As best illustrated in FIG. 1, in a so-called “single tube” embodiment, an apparatus 21 comprises first conduit 5, second conduit 7, first valve 29, second valve 30, mixing chamber 9, tube 11, controller 28, and converging-diverging nozzle 13. Controller 28 opens first valve 29 and closes second valve 30 thereby allowing carbon dioxide pellets 10 to be either gravity fed from carbon dioxide pellet source 1 or fed with the aid of a compressed gas such as air to mixing chamber 9 via conduit 5 and pellet inlet 16. Controller 28 closes first valve 29 to seal off mixing chamber 9 from conduit 5 at pellet inlet 16. Controller 28 opens second valve 30 thereby allowing pressurized ozone-containing carrier gas from carrier gas source 3 to be supplied to chamber 9 via conduit 7 and carrier gas inlet 26. The pressure of the carrier gas forces the pellets 10 through mixing chamber outlet 24 and into tube 11 to converging-diverging nozzle 13. A flow 15 of carbon dioxide pellets 10 and ozone is ejected from the outlet of the nozzle 13. Controller 28 selectively opens and closes valves 29, 30 to recharge mixing chamber 9 with pellets and ozone and provide a near-continuous supply of flow 15.

As best illustrated in FIG. 2, in a so-called “two tube” embodiment, an assembly 21 comprises first tube 6, second tube 2, mixing chamber 9, and nozzle 8. Carbon dioxide pellets 10 are fed from carbon dioxide pellet source 1 to mixing chamber 9 via tube 6. At the same time, ozone-containing carrier gas is supplied to nozzle 8 via tube 2. The flow of carrier gas accelerates through nozzle 8 and is expanded into an interior of chamber 9. A ventouri effect created by nozzle 8 entrains pellets 10 into flow 15 ejected at an outlet of chamber 9.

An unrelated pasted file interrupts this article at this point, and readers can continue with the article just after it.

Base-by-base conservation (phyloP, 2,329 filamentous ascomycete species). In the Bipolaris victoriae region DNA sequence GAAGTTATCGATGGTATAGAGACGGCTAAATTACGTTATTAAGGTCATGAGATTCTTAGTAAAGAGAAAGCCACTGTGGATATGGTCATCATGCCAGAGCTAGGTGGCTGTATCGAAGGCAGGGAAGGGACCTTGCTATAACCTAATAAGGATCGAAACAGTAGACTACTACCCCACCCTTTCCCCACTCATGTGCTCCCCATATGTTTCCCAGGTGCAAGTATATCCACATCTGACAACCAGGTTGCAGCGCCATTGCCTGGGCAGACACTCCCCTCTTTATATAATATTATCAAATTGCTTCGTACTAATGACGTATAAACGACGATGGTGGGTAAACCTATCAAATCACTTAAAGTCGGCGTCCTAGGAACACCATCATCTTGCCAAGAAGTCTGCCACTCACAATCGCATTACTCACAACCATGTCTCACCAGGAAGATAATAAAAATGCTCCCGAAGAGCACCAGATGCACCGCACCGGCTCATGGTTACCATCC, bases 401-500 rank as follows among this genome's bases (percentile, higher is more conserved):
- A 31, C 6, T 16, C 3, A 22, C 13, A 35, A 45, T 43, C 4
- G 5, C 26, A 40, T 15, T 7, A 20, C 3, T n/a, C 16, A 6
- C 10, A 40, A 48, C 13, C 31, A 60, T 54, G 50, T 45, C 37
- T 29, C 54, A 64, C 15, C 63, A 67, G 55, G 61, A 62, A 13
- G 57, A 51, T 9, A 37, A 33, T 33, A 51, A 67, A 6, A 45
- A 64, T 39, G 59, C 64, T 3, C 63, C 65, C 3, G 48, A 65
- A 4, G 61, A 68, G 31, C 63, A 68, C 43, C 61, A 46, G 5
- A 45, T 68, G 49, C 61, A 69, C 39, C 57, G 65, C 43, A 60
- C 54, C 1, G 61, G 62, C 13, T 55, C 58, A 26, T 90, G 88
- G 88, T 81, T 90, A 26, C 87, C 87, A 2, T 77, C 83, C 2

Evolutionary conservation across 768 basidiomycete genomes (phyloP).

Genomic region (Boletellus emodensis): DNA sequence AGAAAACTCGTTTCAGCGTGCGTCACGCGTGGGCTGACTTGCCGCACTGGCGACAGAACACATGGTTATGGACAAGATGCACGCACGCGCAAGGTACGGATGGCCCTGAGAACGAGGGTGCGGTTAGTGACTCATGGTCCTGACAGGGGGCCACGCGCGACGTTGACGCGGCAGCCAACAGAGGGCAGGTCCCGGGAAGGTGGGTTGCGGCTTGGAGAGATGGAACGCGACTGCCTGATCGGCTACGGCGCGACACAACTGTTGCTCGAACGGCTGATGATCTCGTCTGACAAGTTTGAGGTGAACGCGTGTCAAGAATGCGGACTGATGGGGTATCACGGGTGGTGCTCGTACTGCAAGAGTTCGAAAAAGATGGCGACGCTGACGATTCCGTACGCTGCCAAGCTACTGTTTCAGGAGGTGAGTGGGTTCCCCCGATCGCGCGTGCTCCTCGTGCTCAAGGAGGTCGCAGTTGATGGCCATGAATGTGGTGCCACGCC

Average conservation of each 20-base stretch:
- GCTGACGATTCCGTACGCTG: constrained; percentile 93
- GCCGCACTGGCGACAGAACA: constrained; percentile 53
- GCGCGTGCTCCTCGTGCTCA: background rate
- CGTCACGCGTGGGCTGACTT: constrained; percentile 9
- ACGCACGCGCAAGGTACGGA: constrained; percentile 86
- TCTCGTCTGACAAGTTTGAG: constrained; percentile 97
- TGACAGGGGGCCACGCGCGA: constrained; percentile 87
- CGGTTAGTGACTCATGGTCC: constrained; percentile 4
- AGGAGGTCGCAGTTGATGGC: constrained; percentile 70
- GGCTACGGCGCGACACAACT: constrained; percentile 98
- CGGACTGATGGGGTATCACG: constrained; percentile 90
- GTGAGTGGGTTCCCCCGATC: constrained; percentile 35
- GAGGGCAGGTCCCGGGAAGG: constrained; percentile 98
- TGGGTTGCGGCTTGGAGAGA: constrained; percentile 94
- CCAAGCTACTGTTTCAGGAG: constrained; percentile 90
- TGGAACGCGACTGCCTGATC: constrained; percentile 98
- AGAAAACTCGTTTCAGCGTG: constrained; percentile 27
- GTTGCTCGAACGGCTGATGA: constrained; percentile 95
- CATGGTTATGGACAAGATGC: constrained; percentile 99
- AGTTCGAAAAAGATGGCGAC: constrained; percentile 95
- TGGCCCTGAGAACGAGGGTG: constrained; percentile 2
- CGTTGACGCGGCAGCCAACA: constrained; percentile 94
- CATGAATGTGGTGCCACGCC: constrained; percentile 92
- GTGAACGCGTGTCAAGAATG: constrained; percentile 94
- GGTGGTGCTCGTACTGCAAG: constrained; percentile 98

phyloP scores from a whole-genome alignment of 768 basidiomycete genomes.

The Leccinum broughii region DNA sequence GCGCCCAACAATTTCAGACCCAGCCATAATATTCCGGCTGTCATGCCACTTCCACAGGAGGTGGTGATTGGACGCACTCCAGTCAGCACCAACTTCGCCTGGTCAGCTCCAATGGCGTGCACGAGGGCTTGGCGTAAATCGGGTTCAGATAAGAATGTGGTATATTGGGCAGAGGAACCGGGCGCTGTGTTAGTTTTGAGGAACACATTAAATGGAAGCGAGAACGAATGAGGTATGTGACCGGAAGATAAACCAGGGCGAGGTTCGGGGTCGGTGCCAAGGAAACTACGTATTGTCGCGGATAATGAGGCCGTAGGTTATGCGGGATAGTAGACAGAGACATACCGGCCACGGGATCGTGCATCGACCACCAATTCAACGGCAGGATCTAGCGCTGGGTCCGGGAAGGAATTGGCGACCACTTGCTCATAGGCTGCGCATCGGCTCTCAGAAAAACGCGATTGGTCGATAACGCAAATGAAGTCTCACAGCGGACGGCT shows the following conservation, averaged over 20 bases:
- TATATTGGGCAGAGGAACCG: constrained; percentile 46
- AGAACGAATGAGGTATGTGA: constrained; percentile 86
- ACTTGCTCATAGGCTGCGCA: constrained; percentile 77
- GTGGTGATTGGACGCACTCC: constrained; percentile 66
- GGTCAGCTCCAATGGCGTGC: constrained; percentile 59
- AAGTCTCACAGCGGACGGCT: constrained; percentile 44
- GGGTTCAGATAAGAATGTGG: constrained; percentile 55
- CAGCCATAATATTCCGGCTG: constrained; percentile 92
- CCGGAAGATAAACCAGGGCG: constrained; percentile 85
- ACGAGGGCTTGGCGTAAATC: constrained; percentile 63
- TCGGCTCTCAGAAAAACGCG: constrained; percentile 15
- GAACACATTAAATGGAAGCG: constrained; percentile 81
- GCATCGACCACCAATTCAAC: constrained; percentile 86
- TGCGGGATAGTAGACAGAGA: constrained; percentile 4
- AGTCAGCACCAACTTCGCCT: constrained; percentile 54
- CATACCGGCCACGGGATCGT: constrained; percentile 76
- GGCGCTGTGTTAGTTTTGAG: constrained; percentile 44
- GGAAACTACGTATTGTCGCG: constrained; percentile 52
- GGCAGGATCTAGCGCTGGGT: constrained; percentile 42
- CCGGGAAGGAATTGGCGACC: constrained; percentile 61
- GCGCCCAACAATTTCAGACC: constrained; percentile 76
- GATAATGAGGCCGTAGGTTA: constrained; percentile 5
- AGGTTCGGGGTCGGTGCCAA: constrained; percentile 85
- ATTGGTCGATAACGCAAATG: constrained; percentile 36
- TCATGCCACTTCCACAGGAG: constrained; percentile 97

The dry ice pellets 10 typically have sizes in the range of 1/16 inch to 1 inch. They may be produced off-site and stored in a hopper in which case source 1 comprises an insulated hopper. Alternatively, they may be produced onsite at a pelletizer in which case source 1 comprises a pelletizer and an insulated hopper receiving the pellets 10 from the pelletizer. The pellets are then fed from the hopper to the pellet inlet of the mixing chamber 9.

As best shown in FIG. 3, in a two component concentric nozzle embodiment, an assembly 39 comprises a first conduit 36, a second conduit 32, an outer tube 47, an inner tube 49, and a converging-diverging nozzle 45. A source of liquid carbon dioxide 31 supplies liquid carbon dioxide to inner tube 49 via conduit 36. At the same time, carrier gas comprising ozone is supplied to an annular gap formed between said inner and outer tubes 49, 47 from carrier gas source 33 via conduit 32. The carrier gas flows through the annular gap and is ejected adjacent an outlet of the nozzle 45. Liquid carbon dioxide expands at the outlet of the nozzle 45 and forms flakes of solid carbon dioxide (snow) 38 where it is entrained within a high velocity jet of carrier gas to form flow 35. Typically, the pressure, flow rate, and annular gap are sized to provide a carrier gas flow rate at velocities in a range from just below sonic to above sonic.

As best illustrated in FIG. 4, in a diffuser embodiment, assembly 39 comprises a first conduit 36, a second conduit 32, an outer tube 47, an inner tube 49, and a diffuser 34. A source of liquid carbon dioxide 31 supplies liquid carbon dioxide to inner tube 49 via conduit 36. At the same time, carrier gas comprising ozone is supplied to an interior of outer tube 47 from carrier gas source 33 via conduit 32. The inner tube 49 is arranged concentrically within outer tube 47 and extends partially therealong. Liquid carbon dioxide flows through inner tube 49 and through apertures formed in diffuser 34 where it expands and forms solid flakes of solid carbon dioxide 38 which are propelled forward by the carrier gas flowing in outer tubes 47 to thereby form flow 35.

Preferred processes and apparatus for practicing the present invention have been described. It will be understood and readily apparent to the skilled artisan that many changes and modifications may be made to the above-described embodiments without departing from the spirit and the scope of the present invention. The foregoing is illustrative only and that other embodiments of the integrated processes and apparatus may be employed without departing from the true scope of the invention defined in the following claims.